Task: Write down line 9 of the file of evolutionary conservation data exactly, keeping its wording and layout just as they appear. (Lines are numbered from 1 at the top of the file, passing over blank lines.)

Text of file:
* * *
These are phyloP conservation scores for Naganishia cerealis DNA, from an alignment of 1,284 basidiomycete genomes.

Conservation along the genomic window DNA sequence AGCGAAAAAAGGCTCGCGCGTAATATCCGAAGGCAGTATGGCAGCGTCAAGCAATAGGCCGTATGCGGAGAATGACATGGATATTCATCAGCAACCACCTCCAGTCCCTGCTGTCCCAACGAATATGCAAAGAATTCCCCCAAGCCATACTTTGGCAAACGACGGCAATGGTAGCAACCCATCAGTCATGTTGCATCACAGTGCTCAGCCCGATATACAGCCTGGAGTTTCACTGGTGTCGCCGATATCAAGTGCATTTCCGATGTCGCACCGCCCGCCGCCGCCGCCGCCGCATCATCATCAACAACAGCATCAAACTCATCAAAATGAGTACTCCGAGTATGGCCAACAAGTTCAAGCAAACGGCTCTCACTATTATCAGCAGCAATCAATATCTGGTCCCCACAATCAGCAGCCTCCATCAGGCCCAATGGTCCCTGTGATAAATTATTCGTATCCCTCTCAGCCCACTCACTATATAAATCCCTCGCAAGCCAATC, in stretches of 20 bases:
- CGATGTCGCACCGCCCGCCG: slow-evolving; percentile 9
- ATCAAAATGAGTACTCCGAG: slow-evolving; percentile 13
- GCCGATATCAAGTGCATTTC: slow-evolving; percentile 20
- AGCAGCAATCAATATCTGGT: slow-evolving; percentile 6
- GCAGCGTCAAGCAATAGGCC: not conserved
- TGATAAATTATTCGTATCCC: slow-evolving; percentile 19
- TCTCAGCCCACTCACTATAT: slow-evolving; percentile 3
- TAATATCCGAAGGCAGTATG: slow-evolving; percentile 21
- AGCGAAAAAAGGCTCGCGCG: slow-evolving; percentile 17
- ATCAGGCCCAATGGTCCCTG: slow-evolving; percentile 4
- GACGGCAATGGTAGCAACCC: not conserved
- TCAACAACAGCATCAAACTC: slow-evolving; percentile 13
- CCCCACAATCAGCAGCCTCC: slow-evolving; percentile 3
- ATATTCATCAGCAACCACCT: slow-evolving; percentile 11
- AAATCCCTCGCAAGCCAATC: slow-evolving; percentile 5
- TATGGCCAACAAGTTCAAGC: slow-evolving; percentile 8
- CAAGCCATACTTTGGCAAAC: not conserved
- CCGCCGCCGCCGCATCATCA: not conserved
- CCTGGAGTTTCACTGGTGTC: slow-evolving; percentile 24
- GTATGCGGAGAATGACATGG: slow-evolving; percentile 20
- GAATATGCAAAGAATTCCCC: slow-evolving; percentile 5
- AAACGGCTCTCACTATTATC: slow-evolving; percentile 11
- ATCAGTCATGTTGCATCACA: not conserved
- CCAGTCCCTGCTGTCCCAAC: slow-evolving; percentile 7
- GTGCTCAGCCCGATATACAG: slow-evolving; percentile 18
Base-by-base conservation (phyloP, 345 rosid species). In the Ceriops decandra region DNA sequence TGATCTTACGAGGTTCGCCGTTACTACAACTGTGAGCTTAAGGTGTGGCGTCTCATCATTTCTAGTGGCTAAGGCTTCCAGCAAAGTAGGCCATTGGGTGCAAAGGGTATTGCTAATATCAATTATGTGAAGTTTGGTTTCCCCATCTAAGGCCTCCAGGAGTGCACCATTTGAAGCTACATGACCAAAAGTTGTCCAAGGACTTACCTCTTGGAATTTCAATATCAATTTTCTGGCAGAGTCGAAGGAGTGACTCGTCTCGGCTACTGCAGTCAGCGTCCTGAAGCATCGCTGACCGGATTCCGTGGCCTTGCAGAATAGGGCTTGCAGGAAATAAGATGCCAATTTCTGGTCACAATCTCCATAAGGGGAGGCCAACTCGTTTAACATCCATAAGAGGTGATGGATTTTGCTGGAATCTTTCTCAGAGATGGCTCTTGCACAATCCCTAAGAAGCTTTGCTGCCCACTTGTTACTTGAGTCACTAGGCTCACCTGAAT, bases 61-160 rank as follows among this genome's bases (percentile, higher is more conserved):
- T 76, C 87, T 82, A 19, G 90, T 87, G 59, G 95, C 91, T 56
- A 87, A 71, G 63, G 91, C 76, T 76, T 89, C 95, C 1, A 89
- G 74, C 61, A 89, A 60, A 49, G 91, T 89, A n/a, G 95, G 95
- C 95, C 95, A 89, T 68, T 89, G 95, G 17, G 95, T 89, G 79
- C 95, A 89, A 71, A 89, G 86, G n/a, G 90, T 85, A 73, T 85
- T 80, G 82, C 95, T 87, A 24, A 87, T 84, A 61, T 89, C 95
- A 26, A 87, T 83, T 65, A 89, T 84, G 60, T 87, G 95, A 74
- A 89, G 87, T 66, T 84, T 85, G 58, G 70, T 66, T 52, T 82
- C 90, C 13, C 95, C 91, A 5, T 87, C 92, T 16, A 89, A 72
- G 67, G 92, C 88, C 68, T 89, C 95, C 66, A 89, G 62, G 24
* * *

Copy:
- TCTCAGCCCACTCACTATAT: slow-evolving; percentile 3